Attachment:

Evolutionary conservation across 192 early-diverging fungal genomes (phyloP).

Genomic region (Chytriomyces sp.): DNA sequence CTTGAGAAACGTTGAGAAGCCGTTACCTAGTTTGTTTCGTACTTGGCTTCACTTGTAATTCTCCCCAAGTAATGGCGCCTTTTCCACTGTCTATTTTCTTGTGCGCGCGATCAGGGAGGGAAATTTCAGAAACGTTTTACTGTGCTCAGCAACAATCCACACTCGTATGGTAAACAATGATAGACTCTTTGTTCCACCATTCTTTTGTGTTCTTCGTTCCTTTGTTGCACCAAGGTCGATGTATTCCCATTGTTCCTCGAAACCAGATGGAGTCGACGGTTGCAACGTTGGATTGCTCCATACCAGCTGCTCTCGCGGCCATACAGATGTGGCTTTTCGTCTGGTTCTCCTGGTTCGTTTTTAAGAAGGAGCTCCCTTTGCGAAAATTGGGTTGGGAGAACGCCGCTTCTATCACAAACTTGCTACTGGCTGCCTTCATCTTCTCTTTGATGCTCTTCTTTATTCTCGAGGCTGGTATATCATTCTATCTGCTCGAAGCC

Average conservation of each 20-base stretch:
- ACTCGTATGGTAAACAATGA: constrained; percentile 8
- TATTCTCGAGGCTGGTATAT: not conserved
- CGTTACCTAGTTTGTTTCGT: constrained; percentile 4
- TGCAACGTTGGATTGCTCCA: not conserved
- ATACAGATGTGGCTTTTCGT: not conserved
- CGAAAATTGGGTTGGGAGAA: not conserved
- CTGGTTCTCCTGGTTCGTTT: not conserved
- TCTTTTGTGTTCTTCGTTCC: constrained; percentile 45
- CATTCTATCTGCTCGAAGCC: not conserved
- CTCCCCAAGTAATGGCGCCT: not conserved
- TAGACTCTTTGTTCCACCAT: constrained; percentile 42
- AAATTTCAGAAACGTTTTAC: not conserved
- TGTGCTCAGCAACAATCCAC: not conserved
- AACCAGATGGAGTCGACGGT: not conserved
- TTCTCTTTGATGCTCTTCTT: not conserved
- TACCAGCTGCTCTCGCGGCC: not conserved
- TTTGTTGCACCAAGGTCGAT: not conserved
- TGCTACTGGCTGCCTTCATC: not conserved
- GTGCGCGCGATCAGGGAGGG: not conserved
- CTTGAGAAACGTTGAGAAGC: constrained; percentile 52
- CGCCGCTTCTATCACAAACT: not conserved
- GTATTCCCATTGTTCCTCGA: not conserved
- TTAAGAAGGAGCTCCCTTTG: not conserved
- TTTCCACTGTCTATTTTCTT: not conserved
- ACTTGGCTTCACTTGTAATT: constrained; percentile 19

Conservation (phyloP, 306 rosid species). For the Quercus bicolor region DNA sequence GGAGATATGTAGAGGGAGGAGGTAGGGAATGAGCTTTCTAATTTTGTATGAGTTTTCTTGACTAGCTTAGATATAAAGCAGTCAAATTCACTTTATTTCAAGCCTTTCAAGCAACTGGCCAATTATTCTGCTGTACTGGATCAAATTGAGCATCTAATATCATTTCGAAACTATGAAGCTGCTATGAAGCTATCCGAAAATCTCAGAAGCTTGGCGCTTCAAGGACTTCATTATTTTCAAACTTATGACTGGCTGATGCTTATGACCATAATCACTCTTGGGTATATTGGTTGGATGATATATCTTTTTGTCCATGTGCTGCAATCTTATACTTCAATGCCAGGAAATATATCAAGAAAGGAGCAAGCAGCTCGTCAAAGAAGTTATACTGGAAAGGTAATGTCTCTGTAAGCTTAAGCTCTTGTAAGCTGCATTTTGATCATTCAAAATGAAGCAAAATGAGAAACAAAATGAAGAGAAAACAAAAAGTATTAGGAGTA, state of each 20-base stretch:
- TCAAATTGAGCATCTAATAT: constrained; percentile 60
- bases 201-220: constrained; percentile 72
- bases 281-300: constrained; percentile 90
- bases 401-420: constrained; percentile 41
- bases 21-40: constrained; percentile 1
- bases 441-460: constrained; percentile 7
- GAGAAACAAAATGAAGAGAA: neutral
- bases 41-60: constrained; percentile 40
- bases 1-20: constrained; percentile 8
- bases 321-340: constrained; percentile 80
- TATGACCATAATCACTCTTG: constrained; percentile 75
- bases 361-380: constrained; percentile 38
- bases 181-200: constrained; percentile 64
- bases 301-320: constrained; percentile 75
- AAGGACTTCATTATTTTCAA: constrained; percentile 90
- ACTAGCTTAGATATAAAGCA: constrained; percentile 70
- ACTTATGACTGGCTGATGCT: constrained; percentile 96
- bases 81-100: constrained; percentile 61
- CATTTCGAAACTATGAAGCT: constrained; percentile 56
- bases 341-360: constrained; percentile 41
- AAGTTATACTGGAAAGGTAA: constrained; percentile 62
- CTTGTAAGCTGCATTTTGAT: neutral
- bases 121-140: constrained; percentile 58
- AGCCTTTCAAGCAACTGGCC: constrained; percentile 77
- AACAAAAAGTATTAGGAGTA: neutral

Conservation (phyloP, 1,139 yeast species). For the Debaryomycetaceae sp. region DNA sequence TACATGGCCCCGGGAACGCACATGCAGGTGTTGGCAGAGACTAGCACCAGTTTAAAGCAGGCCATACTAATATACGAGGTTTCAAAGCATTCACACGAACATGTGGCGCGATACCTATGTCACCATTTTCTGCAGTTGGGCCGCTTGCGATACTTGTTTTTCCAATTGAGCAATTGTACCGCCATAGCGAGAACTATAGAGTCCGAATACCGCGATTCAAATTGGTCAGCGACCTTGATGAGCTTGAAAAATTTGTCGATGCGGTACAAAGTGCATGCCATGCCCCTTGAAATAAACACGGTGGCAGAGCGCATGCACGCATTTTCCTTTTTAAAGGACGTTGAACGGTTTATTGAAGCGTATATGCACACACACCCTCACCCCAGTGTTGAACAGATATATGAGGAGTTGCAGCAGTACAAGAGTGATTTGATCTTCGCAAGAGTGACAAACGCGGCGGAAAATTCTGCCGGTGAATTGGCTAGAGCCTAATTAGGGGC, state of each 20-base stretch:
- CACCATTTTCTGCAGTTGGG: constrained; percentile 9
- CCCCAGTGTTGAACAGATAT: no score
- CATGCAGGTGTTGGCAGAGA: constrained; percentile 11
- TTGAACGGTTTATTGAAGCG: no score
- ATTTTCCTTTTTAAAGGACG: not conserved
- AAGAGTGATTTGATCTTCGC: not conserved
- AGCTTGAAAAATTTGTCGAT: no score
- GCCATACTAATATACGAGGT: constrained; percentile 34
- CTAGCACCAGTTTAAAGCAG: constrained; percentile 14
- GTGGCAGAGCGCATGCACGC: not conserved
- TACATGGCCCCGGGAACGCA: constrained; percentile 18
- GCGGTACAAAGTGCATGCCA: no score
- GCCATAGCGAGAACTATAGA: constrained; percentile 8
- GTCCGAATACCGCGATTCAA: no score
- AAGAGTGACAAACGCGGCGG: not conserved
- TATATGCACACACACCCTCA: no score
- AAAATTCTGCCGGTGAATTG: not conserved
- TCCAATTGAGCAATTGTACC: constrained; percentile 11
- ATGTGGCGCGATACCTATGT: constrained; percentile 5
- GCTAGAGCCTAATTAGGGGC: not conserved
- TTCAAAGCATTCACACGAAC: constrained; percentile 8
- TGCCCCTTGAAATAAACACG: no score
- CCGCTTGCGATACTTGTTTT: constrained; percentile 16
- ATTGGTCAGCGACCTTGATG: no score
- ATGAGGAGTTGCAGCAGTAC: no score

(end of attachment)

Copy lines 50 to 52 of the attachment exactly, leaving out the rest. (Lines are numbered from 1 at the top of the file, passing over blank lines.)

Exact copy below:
- AAGTTATACTGGAAAGGTAA: constrained; percentile 62
- CTTGTAAGCTGCATTTTGAT: neutral
- bases 121-140: constrained; percentile 58